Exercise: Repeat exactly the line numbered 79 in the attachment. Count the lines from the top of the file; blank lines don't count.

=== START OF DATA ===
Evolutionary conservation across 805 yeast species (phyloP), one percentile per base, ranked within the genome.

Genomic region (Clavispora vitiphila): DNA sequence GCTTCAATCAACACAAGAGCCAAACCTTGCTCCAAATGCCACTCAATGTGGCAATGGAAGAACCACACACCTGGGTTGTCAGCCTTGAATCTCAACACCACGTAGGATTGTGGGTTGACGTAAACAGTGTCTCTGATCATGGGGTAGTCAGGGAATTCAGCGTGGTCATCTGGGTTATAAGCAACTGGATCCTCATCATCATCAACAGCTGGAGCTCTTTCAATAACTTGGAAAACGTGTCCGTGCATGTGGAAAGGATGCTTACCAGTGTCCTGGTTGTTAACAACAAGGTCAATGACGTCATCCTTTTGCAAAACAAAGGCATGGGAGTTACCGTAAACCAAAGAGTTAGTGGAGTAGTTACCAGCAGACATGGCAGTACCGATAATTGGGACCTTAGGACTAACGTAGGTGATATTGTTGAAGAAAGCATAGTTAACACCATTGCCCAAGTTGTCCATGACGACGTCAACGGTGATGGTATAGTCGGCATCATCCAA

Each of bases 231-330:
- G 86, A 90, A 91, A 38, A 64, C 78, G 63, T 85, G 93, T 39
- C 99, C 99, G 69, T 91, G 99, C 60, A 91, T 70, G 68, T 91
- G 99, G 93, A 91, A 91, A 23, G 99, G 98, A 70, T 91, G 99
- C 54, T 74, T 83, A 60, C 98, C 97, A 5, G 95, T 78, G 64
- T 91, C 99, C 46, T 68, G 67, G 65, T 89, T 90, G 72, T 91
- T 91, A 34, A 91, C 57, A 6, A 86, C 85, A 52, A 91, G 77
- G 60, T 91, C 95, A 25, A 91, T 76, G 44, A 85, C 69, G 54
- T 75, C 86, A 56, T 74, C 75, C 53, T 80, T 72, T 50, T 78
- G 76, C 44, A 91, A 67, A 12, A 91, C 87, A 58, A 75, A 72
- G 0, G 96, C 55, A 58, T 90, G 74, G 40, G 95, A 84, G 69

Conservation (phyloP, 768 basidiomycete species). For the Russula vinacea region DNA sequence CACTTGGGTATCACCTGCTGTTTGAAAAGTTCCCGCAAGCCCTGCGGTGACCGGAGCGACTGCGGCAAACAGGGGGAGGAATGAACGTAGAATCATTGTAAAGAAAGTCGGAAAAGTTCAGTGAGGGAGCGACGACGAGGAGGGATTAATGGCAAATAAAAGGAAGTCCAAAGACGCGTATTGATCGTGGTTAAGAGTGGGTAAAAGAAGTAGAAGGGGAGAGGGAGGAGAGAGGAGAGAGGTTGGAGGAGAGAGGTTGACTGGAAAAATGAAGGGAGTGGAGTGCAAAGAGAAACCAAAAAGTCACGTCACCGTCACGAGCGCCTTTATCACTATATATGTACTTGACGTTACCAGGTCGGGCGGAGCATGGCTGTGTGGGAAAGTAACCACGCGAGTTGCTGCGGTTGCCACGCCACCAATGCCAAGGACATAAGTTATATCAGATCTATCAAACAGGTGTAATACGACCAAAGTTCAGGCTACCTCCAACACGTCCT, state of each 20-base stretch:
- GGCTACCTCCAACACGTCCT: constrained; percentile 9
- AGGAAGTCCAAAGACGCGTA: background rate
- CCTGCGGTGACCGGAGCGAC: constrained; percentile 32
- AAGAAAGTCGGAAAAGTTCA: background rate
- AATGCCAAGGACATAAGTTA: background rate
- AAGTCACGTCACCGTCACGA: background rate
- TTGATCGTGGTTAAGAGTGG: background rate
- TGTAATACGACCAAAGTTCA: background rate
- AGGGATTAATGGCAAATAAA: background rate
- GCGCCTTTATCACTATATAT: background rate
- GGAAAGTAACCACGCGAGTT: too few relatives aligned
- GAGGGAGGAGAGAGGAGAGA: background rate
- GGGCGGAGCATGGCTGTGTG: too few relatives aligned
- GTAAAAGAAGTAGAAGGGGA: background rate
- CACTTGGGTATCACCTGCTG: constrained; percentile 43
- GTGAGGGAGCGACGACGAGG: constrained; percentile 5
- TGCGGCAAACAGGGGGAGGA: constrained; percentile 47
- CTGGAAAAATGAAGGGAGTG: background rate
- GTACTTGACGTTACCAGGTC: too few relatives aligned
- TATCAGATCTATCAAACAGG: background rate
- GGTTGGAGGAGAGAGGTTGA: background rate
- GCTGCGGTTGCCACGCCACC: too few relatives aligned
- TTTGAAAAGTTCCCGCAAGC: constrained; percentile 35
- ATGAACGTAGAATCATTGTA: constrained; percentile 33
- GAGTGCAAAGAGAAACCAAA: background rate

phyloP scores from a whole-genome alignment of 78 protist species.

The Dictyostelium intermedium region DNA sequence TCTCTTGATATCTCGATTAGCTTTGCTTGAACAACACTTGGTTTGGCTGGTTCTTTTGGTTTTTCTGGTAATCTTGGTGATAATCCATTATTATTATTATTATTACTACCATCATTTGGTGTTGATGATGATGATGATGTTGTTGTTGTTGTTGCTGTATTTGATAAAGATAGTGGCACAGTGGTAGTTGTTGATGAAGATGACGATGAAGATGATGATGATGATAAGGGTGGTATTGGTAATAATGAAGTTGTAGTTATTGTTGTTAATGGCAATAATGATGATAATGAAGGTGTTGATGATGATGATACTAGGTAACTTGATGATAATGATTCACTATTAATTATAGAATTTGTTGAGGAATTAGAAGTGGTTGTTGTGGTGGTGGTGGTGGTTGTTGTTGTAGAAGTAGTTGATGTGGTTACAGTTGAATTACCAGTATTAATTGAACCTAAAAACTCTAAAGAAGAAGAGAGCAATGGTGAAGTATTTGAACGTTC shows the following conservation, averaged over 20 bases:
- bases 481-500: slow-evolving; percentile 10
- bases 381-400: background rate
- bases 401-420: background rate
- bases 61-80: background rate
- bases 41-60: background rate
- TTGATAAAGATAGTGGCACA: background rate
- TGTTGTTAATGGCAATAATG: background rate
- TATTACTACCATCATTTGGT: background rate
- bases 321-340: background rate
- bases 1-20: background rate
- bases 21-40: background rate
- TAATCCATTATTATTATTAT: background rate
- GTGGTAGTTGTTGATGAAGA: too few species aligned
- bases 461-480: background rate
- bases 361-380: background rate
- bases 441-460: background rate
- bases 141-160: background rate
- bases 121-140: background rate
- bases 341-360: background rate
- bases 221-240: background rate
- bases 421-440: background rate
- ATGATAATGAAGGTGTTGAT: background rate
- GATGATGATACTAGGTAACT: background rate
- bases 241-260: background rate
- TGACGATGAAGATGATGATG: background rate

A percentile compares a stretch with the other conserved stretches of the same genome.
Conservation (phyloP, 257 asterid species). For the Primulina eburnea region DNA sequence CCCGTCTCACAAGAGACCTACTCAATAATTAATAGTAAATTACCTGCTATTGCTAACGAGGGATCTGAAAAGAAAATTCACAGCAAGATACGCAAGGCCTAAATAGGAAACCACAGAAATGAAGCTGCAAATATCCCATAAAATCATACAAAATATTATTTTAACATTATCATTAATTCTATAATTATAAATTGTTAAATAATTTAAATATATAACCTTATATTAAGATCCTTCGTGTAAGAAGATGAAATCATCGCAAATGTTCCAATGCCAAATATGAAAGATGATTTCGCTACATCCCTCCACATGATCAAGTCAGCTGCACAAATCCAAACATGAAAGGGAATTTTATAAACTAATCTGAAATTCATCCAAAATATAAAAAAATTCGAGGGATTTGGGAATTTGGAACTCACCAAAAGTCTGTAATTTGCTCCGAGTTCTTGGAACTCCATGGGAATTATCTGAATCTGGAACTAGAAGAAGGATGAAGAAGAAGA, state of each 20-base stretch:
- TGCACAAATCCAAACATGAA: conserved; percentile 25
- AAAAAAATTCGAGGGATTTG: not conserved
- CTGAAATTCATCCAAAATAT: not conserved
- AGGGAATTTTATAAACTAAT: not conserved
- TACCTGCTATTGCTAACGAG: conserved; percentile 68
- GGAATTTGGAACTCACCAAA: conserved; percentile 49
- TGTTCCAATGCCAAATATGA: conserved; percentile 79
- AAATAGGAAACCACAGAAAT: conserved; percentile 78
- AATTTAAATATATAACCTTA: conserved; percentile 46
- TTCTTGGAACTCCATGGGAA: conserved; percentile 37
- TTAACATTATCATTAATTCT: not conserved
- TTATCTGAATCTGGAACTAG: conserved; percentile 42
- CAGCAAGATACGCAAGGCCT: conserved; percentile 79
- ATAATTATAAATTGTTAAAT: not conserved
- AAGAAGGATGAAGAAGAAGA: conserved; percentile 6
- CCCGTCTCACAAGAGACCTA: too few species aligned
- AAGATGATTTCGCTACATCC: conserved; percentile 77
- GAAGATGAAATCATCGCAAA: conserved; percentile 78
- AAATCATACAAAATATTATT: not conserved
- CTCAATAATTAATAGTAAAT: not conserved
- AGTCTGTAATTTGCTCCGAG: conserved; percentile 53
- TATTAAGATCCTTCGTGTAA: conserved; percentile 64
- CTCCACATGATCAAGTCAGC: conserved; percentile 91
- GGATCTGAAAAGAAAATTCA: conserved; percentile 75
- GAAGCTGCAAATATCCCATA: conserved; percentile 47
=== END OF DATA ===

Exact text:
- TTAACATTATCATTAATTCT: not conserved